A PLUS TREE Blog

PSHB: The Beetle Invading Southern California Trees

Posted by #trustPLUS on Oct 4, 2017 3:15:19 PM

The beetle known as the polyphagous shothole borer (PSHB) was first identified in Southern California in 2003 and began being notable in 2010 when it was presumed to be the cause of tree decline in Long Beach, California on Box elder trees (Acer negundo).

More recently, we are seeing them invade a variety of other species and killing them at an alarming rate.

The PSHB bores into the tree and then infects it with a fungal pathogen which eventually kills the tree in as short as 3 months.

Below a summary of the PSHB:

 

PROFILE

Insect Type: Boring Beetle

Origin: Traced from Southeast Asia

First Identified: In Southern California in 2003

 

WHAT WE KNOW

      • Carries fungal pathogen on their mouth
      • Pathogen enters host tree with beetle
      • Males cannot fly and remain in tree for reproduction
      • Females exit tree to locate nearby suitable host, maximum reproductive flight is February through April
      • Beetle entry and exit holes can be found on tree and near the symptoms
      • Feeds on resources within tree until those resources are exhausted or when population within tree becomes to competitive
      • No native predator/parasite for control/suppression

 

SYMPTOMS

Initial response: die back of small twigs

Secondary: larger branches may die and/or become unstable. Entire bench failures have been reported

 

POSSIBLE OUTCOME

1)  No infection—reason for repellency is not clear

2)  Beetle attacks tree but does not reproduce:

      1. May lead to water stress and potential decline, secondary insect/pathogen attack, twig dieback.

3) Beetle attacks, inoculates with fungi successfully and reproduces with beetle/fungi complex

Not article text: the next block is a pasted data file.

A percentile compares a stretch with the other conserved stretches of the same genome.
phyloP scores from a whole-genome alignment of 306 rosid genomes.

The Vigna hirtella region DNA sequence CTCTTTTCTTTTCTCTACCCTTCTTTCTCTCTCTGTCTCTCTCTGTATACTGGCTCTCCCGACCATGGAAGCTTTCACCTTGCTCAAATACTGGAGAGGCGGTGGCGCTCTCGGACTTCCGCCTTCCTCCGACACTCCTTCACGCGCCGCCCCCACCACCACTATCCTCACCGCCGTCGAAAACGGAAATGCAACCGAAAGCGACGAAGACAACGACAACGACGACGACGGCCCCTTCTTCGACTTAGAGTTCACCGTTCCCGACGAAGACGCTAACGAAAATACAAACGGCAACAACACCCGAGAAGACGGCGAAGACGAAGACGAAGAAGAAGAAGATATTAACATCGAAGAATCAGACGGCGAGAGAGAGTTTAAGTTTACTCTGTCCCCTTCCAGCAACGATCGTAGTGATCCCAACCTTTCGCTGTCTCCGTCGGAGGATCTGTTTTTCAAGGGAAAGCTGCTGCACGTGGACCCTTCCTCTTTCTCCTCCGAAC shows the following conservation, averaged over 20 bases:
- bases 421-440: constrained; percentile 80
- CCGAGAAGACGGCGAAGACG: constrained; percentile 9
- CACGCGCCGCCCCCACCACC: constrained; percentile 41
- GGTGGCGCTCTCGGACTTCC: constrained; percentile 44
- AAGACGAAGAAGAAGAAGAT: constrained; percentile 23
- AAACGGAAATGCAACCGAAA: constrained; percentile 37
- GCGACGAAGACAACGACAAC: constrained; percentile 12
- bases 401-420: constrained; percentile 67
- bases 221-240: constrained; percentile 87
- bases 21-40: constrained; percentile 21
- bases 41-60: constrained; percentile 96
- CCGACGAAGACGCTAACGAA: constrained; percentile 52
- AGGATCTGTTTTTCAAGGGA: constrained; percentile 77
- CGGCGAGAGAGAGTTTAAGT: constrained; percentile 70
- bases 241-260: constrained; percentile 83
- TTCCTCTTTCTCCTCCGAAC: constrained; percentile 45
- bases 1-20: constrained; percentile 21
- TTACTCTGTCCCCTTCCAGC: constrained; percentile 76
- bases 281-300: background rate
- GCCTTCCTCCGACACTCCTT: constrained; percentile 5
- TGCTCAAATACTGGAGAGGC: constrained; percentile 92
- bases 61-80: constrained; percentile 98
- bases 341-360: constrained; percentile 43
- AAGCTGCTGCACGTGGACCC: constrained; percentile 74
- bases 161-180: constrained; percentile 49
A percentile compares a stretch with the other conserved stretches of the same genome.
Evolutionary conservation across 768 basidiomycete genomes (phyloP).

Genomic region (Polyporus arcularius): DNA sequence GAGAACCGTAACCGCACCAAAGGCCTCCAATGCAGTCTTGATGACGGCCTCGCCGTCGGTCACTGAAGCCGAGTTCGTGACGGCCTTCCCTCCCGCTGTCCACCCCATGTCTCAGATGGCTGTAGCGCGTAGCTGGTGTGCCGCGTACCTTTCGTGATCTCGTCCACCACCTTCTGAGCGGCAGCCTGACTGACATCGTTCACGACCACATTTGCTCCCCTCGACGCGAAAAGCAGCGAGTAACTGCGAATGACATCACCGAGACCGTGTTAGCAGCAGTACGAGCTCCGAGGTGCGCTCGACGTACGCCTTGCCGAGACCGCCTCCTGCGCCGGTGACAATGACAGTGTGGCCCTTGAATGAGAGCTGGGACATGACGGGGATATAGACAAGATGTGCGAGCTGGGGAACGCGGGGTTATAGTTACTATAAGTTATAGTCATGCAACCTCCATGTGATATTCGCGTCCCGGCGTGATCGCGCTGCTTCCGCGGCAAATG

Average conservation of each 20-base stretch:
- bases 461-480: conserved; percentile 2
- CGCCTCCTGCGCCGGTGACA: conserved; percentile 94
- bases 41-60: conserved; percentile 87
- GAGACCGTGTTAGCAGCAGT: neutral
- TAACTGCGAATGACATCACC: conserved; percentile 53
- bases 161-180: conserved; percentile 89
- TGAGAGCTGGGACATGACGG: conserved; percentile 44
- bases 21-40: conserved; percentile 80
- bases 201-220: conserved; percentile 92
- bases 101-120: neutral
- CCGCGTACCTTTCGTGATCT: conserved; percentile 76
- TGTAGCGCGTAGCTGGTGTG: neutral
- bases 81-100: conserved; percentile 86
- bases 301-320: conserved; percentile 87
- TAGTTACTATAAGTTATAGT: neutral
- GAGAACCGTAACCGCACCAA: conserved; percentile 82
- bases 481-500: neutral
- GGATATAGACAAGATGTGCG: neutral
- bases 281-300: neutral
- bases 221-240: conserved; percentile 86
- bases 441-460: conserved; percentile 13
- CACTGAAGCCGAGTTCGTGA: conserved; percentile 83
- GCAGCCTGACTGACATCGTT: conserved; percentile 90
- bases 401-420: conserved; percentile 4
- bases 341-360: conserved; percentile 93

1. Response vary from outright death, large branch decline/death, minor twig die-
        back.
      2. Deterioration of wood from (possibly) second decay organism may destabilize
        wood leading to whole branch/tree failure.

 

WHAT IS A Reproductive Host Tree?

A tree where fungi successfully develop within that host tree. When this fungi is suitable for growing, the female beetle remains in the tree and reproduces (up to 6 generations = up to 64M insects).

 

TRADITIONAL Treatment Method

OPTION A: Onyx + Merit

OPTION B: Safari + Merit

 

A PLUS Platinum Treatment Method

  • Bacillus Subtilis - Applied Monthly
  • Imidacloprid 75 WSP Soil Drench ***
  • Bifenthrin Branch, Canopy and Trunk Treatments no lower than 4.5 Feet on trunk
  • Safari 20 SG - Dinotefuran Trunk Spray up to 4 feet of trunk
  • Aliette Soil Drench - Phytophthora prevention
  • Soil Improvement Treatments to promote chemical uptake
  • Tree Inventory and Database Tracking of treatments and tree health through ArborPlus

 

LIMITATIONS

  • No treatment regime or combination has provided substantial control over time
  • Soil moisture and condition is necessary for uptake of the treatment within the tree. Particularly for conifer trees.
  • Industry based research indicated 85% control, however field observations have been unable to verify this efficacy.
  •  

 

PRECAUTIONS

  • When pruning trees, use hand saws when possible and sterilize the tools to prevent the spread of the pathogen. Ideally, between each cut.
  • Chain saws cannot be sterilized effectively.
  • When removing entire tree, grind stump and surface anchor roots.
  • Do no move/transport large intact parts of the tree off the site.
  • Chip all infested materials to a 1.0” or smaller grind - 99% of beetles are killed when debris is chipped to this size
  • If must be taken off-site, must be covered to ensure beetles are contained.

 

TREE REPLACEMENT RECOMMENDATIONS

A. Dessert Willow Pittosporum, Pittosporum phillyraeoides

B. African Sumac, Rhus lancea

C. Crepe Myrtle, Lagerstroemia

D. Flaxseed Paperbark, Melaleuca linariifolia

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